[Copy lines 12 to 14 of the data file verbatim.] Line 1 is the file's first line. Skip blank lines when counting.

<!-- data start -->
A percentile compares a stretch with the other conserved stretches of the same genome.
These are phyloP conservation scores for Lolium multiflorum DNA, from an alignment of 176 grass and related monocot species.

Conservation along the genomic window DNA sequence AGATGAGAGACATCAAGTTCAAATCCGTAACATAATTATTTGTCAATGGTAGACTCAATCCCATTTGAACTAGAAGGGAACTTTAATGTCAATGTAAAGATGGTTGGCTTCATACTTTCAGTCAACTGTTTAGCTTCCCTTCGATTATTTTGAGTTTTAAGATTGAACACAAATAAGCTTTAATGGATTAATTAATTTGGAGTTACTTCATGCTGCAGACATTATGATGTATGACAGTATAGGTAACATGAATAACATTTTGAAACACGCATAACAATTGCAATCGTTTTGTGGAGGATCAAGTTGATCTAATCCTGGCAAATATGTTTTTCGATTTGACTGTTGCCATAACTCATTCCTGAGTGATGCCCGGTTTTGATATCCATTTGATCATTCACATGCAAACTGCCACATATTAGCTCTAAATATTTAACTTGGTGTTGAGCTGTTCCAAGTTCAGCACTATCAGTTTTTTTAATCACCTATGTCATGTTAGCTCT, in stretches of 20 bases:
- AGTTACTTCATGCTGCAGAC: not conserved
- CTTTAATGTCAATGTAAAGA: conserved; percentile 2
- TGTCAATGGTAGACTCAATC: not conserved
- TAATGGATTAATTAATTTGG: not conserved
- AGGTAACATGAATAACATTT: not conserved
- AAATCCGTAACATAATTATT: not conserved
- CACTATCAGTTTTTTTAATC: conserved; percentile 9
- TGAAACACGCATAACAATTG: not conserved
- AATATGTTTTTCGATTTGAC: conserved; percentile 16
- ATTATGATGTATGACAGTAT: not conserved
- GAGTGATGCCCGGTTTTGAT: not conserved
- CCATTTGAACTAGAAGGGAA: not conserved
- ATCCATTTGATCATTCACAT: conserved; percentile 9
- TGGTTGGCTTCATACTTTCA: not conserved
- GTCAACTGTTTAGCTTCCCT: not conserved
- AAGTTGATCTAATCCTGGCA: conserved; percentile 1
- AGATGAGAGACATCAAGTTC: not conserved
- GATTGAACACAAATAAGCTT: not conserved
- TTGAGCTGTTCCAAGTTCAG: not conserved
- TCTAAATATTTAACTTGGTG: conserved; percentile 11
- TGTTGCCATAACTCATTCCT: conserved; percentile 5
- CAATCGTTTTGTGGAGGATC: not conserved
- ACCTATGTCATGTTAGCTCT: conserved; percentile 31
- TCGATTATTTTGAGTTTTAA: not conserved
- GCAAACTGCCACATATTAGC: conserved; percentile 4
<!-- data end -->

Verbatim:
- AATATGTTTTTCGATTTGAC: conserved; percentile 16
- ATTATGATGTATGACAGTAT: not conserved
- GAGTGATGCCCGGTTTTGAT: not conserved